Islamabad has reaffirmed its commitment to completing a pipeline project that would take natural gas from Iran to neighboring Pakistan.
Pakistan will seriously work towards completing the project despite US pressure, said the country’s Minister for Petroleum and Natural Resources Shahid Khaqan Abbasi in Islamabad on Tuesday.
The minister reiterated that his country will not abandon the major project in the face of Washington’s threats.
He said although certain financing problems made the Pakistani government demand an extension of the deadline to complete the project, the country will try its utmost to make the pipeline operational according to schedule.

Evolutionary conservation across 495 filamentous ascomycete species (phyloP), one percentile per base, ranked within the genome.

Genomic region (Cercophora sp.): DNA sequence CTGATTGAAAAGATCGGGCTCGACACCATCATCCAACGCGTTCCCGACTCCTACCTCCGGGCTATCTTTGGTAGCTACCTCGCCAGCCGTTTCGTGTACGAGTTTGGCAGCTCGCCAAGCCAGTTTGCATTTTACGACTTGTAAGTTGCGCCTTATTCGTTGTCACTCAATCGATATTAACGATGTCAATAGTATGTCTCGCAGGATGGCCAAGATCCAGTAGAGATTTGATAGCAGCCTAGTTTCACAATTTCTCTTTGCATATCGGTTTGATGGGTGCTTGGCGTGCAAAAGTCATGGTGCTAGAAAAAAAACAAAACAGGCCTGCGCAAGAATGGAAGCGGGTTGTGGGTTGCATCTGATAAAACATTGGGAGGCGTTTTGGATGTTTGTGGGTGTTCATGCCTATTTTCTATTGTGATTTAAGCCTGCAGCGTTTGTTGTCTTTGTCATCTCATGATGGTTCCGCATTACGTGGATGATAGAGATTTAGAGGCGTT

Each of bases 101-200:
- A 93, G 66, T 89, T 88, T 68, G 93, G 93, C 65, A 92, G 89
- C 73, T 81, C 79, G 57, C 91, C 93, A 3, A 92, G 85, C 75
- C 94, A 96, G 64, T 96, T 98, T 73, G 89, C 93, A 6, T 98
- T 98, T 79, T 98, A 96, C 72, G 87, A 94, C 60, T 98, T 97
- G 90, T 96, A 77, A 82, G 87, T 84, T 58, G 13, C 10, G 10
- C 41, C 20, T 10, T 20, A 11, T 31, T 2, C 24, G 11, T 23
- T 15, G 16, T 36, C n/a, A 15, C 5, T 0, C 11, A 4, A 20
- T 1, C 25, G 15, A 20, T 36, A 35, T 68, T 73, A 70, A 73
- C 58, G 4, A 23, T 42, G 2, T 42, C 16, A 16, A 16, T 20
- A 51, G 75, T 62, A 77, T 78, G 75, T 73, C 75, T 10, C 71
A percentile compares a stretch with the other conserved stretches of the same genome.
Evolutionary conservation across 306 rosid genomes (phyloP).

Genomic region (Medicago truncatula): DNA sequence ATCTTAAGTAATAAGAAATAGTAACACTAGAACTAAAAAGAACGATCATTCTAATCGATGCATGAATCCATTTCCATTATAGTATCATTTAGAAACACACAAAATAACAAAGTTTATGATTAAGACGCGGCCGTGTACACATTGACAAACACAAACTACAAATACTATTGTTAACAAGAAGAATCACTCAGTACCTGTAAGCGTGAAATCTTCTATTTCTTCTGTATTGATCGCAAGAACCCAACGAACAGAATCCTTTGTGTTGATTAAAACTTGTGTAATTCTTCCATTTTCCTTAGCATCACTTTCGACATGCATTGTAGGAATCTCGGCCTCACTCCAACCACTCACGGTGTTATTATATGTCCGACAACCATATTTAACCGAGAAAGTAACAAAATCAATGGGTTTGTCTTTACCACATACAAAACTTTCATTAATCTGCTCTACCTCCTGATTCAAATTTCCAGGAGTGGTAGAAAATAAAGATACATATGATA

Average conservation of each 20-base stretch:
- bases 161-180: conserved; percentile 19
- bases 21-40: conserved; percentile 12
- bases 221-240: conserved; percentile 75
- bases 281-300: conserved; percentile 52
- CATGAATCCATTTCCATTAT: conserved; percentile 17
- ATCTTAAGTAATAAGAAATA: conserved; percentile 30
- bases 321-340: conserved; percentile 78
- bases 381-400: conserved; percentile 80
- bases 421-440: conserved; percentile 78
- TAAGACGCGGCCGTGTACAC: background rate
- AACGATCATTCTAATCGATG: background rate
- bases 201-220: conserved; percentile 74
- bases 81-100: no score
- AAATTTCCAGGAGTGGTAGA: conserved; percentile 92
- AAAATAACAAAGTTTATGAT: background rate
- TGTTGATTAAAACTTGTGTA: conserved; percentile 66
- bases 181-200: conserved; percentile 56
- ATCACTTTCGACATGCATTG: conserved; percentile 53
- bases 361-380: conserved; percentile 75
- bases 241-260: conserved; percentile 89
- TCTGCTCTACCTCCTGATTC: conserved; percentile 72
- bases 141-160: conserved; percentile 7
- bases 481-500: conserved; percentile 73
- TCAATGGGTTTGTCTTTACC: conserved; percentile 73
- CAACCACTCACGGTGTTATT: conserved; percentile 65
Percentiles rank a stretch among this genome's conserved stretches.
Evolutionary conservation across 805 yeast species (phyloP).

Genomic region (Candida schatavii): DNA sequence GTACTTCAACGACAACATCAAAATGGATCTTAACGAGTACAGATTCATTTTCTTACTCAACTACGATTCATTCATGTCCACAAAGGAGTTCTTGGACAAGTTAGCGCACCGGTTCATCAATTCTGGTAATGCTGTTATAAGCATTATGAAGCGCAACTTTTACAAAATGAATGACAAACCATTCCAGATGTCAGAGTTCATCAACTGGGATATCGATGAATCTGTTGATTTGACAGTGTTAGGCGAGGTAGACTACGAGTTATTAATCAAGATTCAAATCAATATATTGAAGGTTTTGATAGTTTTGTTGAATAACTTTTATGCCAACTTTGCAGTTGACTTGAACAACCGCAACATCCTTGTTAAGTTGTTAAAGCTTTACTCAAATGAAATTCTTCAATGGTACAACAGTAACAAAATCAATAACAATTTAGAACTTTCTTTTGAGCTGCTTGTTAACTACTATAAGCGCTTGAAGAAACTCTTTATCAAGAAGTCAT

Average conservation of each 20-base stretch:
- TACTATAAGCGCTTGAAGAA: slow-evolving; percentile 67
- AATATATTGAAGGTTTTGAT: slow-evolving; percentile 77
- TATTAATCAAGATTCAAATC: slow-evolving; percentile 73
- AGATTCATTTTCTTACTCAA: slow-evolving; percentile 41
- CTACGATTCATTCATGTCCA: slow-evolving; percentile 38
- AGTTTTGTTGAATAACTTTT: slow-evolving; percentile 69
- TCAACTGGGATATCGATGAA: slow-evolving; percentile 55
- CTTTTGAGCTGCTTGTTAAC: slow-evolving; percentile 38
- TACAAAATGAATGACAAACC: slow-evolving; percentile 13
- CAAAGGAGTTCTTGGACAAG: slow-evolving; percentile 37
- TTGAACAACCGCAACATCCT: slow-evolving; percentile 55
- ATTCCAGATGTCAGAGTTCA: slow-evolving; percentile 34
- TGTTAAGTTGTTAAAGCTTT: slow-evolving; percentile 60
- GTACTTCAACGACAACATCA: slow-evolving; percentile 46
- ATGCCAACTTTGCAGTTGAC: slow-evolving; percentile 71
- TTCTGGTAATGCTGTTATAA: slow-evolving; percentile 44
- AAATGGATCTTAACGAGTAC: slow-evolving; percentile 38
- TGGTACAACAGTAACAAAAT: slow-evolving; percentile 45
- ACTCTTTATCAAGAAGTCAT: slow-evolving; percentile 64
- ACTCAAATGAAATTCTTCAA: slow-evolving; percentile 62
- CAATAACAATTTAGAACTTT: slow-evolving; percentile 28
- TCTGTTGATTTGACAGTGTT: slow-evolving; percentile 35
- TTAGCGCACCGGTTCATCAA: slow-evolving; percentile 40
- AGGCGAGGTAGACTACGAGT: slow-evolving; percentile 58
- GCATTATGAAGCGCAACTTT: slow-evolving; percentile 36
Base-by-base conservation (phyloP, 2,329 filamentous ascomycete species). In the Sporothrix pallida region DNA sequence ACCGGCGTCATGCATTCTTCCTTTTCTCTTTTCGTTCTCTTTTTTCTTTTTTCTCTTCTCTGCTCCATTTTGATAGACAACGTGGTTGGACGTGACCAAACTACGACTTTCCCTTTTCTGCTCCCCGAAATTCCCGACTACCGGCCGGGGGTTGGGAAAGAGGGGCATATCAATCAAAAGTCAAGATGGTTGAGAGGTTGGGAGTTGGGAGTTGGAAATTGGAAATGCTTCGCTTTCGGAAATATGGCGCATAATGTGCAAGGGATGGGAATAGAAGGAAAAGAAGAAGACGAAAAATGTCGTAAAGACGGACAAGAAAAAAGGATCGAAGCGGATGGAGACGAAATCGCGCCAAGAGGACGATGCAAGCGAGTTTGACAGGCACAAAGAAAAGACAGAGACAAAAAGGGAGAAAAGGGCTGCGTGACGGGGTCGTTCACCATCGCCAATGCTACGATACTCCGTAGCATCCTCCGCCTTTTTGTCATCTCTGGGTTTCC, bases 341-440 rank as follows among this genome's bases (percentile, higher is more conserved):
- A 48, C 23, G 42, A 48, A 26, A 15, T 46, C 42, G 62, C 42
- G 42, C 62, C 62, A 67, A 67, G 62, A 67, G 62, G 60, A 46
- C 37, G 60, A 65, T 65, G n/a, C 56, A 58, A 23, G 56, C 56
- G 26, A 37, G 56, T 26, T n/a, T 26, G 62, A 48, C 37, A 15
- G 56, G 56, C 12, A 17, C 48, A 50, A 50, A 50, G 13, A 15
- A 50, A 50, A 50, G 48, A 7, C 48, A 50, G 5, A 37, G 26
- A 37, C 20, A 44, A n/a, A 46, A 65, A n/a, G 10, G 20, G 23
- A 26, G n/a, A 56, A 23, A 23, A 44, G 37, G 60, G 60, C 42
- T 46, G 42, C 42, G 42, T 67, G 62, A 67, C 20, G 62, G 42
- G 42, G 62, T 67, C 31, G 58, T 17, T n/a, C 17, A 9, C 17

The Iran-Pakistan pipeline aims to help Pakistan overcome its growing energy needs at a time when the country of over 180 million people is grappling with serious energy shortages. The US has long been threatening Islamabad with economic sanctions if it goes ahead with the plan.
Under the original agreement sealed between Iran and Pakistan, the first Iranian gas delivery to Pakistan was to start by December 31, 2014.
Iran has already built 900 kilometers of the pipeline on its own soil and is waiting for the 700-kilometer Pakistani side of the pipeline to be constructed.
Iran and energy-hungry Pakistan clinched the deal in 1995. Later, Iran made a proposal to extend the pipeline from Pakistan into India. In February 1999, an accord between Iran and India was signed. Nevertheless, India withdrew from the project in 2009 under US pressure.